NEW YORK ( TheStreet) -- Roughly half of the articles I write deal with options. I also publish a weekly Options Investing Newsletter that targets relatively conservative long-term, growth and income investors, who like to speculate with a small portion of their portfolio. Much of my work focuses on debunking myths and misnomers about options. Many investors never even consider using options because of the hysterical misinformation that abounds. They instantly consider options too risky, associating an options trade with little more than gambling. I have a theory as to why this is so.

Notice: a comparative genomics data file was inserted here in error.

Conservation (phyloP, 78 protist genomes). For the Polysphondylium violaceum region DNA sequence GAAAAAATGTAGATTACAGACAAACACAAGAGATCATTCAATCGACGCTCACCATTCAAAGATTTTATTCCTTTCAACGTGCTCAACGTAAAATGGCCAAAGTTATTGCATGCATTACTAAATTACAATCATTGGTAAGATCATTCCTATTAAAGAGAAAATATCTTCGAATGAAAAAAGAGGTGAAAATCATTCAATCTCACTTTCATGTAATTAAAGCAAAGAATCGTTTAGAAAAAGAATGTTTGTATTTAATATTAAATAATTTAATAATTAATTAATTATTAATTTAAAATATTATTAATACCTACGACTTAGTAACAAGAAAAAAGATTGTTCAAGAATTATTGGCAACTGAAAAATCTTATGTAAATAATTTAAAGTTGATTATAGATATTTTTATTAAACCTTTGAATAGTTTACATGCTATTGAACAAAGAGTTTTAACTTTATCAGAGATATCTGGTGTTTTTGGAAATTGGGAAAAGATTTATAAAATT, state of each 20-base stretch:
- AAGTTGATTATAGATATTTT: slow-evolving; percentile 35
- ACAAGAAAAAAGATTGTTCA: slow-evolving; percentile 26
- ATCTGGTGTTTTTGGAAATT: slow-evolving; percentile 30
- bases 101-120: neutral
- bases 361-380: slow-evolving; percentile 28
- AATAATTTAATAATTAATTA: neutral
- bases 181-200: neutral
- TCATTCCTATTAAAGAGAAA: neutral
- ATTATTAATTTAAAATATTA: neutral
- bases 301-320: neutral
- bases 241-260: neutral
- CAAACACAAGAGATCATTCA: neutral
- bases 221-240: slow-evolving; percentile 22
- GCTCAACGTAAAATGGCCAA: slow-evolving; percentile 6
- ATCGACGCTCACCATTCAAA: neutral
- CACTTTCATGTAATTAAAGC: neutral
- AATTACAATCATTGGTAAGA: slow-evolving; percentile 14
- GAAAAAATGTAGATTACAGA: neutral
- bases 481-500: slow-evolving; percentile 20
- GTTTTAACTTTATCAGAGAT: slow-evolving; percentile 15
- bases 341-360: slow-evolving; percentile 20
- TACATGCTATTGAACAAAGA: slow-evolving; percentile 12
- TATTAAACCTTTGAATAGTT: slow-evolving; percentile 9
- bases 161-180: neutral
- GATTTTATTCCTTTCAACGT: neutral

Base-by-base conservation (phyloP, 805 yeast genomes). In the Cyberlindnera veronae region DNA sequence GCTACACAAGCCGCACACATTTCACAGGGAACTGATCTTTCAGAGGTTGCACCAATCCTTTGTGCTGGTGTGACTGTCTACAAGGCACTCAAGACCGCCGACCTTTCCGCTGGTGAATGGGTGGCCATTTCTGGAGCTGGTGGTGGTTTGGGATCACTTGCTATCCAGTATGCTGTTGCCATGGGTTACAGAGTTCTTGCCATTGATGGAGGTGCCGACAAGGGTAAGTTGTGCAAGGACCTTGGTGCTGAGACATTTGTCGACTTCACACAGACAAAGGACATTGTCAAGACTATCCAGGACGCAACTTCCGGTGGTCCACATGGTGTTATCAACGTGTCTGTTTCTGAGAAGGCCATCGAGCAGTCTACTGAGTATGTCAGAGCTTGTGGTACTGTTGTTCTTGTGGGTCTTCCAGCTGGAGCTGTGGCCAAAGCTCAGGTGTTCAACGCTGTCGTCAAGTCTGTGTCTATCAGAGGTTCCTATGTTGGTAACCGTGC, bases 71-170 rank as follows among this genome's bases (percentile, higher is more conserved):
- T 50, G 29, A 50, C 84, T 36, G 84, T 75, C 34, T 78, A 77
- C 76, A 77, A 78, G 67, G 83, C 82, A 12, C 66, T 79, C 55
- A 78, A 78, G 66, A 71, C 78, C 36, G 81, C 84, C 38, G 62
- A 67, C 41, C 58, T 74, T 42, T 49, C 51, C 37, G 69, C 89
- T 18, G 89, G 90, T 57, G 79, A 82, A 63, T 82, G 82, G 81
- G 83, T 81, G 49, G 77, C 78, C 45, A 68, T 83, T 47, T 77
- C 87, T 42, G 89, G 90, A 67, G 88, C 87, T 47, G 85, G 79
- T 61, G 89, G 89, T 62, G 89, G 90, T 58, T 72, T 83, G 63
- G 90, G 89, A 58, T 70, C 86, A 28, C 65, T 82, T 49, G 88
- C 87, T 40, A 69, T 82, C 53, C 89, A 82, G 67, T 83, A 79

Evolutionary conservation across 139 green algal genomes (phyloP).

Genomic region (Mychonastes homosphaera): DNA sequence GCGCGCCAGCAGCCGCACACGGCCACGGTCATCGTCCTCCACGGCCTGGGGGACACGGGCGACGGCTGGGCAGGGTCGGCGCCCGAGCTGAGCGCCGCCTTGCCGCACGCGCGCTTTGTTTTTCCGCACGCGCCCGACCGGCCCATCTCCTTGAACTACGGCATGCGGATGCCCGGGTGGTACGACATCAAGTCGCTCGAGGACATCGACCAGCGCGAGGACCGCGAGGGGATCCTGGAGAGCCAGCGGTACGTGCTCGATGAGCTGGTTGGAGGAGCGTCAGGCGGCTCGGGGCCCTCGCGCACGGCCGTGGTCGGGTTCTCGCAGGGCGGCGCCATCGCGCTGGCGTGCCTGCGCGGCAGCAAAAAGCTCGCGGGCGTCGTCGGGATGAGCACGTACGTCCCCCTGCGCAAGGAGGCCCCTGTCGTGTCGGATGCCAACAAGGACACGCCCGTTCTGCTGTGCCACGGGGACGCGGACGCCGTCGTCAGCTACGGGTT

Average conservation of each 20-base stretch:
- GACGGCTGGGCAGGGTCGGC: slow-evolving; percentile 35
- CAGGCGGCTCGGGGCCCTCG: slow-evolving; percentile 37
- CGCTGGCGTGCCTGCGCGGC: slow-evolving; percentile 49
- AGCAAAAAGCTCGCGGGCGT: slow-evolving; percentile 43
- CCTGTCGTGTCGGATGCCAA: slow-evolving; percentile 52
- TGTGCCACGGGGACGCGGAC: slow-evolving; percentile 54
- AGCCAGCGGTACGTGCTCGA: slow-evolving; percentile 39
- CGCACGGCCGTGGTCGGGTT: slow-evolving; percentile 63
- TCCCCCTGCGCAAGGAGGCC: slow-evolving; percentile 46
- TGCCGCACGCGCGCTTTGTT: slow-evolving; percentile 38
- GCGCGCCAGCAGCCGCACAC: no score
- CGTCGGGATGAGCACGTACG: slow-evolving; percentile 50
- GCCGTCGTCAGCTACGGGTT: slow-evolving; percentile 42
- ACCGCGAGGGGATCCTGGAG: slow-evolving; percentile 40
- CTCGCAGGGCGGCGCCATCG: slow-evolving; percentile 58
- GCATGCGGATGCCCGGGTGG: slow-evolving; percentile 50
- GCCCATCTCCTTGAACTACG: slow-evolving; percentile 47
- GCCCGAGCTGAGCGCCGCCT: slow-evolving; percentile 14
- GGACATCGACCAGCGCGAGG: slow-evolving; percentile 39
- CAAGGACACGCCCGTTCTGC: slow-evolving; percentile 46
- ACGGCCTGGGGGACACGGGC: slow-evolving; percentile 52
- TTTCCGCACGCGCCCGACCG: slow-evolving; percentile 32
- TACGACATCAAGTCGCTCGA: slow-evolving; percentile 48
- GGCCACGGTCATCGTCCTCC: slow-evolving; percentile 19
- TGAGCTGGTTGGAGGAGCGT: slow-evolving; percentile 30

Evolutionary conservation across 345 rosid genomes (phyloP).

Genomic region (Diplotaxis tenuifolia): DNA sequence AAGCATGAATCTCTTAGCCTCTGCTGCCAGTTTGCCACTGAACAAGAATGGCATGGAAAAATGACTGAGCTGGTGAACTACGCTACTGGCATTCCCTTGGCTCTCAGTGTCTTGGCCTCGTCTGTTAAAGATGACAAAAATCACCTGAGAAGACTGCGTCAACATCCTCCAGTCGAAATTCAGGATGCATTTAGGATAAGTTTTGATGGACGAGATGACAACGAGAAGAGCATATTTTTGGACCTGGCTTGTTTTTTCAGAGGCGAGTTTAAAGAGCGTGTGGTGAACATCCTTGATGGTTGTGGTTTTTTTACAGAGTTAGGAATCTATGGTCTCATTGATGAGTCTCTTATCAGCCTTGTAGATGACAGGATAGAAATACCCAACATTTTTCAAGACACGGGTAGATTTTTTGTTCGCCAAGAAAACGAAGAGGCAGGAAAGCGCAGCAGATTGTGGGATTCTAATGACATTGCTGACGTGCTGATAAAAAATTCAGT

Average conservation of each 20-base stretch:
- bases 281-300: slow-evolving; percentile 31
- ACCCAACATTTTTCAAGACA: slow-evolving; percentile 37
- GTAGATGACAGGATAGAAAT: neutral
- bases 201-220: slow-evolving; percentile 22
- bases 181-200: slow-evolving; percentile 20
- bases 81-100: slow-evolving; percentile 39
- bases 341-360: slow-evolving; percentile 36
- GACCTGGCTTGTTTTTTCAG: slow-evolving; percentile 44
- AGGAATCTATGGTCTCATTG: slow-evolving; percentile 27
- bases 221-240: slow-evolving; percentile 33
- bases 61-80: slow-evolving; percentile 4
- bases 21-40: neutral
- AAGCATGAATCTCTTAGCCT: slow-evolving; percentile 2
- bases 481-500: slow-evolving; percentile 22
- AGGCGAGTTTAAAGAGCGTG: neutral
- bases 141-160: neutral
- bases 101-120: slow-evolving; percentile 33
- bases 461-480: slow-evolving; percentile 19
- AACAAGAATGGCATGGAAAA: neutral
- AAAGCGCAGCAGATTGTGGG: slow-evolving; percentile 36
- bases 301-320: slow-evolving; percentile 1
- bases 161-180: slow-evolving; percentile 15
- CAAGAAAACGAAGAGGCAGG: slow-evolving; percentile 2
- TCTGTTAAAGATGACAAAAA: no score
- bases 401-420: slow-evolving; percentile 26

With few exceptions, most basic options information flat out stinks. There comes a point where you can provide a novice with too much information. It's tough enough to wrap your head around the basic functions of calls and puts the first time you encounter them, let alone understand the nuances of implied volatility and the Greeks. I am not saying these things do not matter or that people who use options should not learn them; however, to get started using options in the most basic fashion, you do not need to get bogged down in complexity. In addition to information overload and the confusion it triggers, humans have a tendency to do too much too soon. We also desire instant gratification. If you're bullish Intel ( INTC), for example, you might be the type of person to psyche yourself up about buying deep out-of-the-money calls because you think the company will blow the doors off of the next quarter. Sirius XM ( SIRI) is really the best case in point, as are other sub-$5 stocks. Scan the message boards on SIRI. You will see countless bulls scoreboarding about how many $2.50 and $3.00 calls they own. The same phenomenon ran rampant when Citi ( C) was flirting just shy of the $5 marker pre-split. We often want to go for what we perceive as the big score. And if an OTM call costs so little, we ignore the reasons why it is so "cheap" to focus on the massive percentage returns we can realize if the underlying stock hits our obscene and baseless price targets.